Arts education – a neglected and misunderstood educative process

Formal educational system emphasises verbal forms of teaching and learning, focusing on the 3Rs of reading, writing, and arithmetic, that is, the sciences and the arts subjects.

However, the non-verbal forms of learning and communicating, namely the creative arts, have the lowest priority at all levels of the formal curriculum in the educational process. Often, dance, music, and drama are treated as extracurricular activities.

Most educators concentrate on the verbal textual learnings and are usually unaware, or are not concerned with the visual forms of expressive learnings.

They regard the former as essential in shaping critical thinking, but the latter as just artistic endeavours, when in fact, both forms of the educational process involve critical faculties.

The only difference is that one uses verbal and textual forms of expressing ideas of natural phenomena, while the other conveys meanings in the form of visual expressions.

Proponents of arts education face an uphill task in convincing the Education and Higher Education Ministries as to the value of the creative arts in developing character and holistic personality, using both textual and visual communications.

The pleas have fallen on deaf ears because policymakers at both these ministries are most probably not schooled in the creative arts, or, are totally ignorant of it.

They are not cognizant of the creative arts as a tool of visual/creative thinking, which is critical in developing a mind that ‘sees’ beyond the physicality of forms, to be able to construct, deconstruct, and reconstruct forms in exploring their fundamental structures and essence, as well as their architectonic alignment.

It involves critical and creative thinking, and intuition beyond the thinking in textual expressions. The arts synthesises the matrix of existence into various forms of visual expressions that include paintings, sculptures, dance, music, and drama.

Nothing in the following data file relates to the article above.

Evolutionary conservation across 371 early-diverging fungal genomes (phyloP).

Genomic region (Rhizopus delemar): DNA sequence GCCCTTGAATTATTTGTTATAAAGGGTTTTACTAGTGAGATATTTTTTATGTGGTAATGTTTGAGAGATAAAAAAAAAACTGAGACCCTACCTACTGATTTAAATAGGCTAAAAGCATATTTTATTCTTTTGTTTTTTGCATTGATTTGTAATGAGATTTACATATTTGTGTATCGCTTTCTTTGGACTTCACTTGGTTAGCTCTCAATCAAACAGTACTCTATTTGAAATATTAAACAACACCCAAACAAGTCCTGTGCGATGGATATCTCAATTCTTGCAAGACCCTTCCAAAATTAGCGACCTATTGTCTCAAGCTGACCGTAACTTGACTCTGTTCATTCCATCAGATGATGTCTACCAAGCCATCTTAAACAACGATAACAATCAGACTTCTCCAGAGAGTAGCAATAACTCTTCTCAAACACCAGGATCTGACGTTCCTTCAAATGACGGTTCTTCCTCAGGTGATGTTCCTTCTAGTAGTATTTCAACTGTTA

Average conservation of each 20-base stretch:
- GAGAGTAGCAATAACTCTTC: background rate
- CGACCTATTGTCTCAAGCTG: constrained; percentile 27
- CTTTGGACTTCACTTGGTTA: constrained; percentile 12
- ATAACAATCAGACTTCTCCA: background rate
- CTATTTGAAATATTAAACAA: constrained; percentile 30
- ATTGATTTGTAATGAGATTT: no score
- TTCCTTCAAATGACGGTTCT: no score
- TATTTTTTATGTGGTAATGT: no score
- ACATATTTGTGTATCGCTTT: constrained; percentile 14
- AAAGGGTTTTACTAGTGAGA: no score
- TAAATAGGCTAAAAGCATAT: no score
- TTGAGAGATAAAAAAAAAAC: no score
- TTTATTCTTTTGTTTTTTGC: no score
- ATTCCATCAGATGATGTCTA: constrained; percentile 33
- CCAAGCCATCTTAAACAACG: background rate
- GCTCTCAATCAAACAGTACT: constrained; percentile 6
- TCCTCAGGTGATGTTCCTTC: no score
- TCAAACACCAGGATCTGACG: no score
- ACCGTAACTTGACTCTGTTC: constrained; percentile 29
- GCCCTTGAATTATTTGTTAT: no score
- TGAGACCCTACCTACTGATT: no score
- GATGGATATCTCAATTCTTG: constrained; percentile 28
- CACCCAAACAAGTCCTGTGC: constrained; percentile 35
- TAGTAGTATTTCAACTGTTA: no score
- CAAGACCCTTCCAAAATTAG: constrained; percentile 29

The performing arts, as in dance and music, develop coordination and muscle memory, with dance using kinetic energy and body movements to create dynamic spatial-temporal physical compositions displaying different forms of technical expressions. Music develops skills in playing musical instruments, memory, and timing and rhythm, as in dance.

Drama and theatre develop memory skills and allow the actors to vicariously experience various character traits and explore the whole range of human emotions, their strengths, and weaknesses. It develops confidence and verbal expressions and teamwork.

The visual arts presents two-dimensional images (paintings et al), while three-dimensional sculptural forms express natural and human existence in a variety of styles, as in verisimilitude, abstract, impressionistic, and photo realism.

They compose and manipulate space, time, and actions into an expressive frame using line, colour, shapes, and forms representing, or distorting reality.

Currently, the Education and Higher Education Ministries prioritise STEM (Science, Technology, Engineering and Mathematics) to the exclusion of creative arts subjects. The lion’s share of developmental and research funding are allocated to the sciences, while the humanities and the creative arts are given the leftovers.

The fate of the creative arts education in Malaysia is in the hands of policymakers who are tuned more to the sciences, and bereft of knowledge and the applicability of the creative arts in education, economy, industry, and social interaction.

The teaching, learning, practice and thinking of the arts require an ecosystem that includes a sympathetic and informed policymaker, audience, public, and corporate support. More importantly, all concerned must value and cherish the arts as cultural heritage for traditional arts and the virtuosic excellence of contemporary arts.

However, some sections of the community shun the arts, especially traditional arts, and discourage any form of pop concerts or classical performances, to the extent of banning outright any form of entertainment in their community. Such an attitude is detrimental to the existence of the arts, which cannot thrive in such an unsympathetic, even hostile, milieu.

The arts is an integral part of existence, initially a part of ritualistic practice that later evolved into secular aesthetic expressions, which display human skills, emotions, and ingenuity, and allows for the imaginative exploration of humanity’s existence beyond the physical representation of phenomena.

The views expressed here are the personal opinion of the writer and do not necessarily represent that of Twentytwo13.

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